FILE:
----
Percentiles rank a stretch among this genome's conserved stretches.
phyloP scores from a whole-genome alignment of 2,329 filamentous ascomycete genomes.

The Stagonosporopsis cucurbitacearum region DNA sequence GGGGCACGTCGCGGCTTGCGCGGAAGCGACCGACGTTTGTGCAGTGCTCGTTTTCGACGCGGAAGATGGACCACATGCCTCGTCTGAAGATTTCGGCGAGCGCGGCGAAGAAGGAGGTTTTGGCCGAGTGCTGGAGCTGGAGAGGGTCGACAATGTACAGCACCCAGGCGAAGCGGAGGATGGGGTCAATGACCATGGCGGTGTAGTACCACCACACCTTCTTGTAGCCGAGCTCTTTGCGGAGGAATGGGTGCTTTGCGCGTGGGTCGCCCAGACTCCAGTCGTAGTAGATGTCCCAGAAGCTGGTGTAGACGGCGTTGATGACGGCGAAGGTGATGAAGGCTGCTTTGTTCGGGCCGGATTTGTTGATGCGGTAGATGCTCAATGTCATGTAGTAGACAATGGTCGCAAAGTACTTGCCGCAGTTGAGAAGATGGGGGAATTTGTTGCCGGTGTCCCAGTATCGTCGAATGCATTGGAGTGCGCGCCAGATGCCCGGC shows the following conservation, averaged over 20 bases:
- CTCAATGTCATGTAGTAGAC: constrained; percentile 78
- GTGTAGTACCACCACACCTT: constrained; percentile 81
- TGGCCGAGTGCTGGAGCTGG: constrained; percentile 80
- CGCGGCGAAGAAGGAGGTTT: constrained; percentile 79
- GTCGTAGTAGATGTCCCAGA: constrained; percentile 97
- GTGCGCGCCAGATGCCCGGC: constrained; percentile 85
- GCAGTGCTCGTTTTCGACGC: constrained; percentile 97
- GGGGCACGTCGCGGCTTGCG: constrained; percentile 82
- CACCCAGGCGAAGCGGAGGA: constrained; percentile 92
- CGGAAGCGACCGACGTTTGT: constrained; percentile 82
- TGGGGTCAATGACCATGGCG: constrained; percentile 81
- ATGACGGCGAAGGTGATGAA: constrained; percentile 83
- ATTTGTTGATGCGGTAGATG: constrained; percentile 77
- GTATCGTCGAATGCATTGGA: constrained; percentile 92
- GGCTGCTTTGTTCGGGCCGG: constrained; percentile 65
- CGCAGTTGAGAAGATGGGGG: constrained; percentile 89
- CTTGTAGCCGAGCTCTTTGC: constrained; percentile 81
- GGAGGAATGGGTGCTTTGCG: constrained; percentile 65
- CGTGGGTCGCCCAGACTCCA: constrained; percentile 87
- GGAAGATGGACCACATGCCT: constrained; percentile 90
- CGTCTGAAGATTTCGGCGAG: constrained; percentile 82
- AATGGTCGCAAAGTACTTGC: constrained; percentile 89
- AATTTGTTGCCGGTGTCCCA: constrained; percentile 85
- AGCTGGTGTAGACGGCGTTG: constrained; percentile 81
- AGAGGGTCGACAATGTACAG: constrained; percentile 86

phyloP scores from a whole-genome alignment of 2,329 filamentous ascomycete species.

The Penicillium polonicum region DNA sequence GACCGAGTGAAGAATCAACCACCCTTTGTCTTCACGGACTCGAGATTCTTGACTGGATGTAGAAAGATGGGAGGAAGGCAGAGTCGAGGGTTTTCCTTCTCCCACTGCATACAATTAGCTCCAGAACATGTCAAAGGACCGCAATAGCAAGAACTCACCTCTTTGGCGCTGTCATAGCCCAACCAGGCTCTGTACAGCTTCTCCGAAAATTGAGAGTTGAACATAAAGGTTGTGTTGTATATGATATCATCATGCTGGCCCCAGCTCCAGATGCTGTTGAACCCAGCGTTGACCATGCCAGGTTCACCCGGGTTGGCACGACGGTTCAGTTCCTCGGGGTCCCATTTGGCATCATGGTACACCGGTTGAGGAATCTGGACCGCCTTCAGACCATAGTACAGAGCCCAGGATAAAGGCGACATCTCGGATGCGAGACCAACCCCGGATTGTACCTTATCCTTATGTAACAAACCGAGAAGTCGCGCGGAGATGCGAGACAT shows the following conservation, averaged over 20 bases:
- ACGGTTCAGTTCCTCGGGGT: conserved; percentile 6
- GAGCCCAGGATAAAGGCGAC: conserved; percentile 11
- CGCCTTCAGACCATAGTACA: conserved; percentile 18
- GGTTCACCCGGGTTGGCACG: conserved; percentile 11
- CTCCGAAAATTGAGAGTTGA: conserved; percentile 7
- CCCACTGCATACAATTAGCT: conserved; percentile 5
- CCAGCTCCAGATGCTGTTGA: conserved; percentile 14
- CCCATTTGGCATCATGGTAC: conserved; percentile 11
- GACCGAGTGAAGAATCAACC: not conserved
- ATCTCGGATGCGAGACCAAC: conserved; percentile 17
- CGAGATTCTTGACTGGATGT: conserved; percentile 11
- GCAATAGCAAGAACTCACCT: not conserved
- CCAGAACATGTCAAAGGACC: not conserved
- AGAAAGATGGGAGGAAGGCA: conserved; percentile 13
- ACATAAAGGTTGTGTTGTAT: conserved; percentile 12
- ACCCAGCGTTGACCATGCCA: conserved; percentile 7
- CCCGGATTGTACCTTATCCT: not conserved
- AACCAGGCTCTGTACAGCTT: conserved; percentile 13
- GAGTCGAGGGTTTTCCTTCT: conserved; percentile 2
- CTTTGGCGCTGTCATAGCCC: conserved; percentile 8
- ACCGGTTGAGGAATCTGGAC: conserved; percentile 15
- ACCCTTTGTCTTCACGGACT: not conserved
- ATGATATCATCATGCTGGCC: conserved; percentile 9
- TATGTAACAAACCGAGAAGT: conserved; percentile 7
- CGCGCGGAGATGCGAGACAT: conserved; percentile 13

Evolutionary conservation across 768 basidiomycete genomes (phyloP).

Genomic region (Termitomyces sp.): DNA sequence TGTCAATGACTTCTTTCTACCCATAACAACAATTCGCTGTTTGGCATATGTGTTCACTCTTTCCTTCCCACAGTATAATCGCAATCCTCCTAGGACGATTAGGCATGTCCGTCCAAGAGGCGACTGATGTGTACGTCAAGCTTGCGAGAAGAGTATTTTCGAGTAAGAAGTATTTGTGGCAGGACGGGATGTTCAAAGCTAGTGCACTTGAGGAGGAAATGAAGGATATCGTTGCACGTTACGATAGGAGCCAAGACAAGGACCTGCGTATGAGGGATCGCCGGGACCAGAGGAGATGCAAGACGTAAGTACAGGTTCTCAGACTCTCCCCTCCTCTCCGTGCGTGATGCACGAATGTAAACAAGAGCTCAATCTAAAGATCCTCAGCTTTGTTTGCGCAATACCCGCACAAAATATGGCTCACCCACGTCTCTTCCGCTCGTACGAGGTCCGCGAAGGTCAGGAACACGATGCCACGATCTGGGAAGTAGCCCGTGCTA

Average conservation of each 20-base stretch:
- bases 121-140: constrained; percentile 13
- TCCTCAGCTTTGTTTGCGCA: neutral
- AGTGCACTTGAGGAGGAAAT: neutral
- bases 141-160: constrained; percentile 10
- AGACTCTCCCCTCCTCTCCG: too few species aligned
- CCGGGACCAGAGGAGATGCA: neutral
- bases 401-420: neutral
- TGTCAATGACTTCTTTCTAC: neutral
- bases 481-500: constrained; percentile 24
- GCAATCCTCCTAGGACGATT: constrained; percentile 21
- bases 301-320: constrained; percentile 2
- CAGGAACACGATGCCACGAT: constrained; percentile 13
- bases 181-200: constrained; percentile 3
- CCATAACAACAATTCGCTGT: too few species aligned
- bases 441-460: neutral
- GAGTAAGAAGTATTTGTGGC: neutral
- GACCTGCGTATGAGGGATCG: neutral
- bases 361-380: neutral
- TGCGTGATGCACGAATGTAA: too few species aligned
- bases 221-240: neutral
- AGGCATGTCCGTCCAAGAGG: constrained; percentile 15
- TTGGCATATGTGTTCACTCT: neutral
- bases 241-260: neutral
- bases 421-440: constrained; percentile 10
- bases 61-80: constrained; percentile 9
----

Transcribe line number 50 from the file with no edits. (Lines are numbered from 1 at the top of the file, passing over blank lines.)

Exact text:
- CTTTGGCGCTGTCATAGCCC: conserved; percentile 8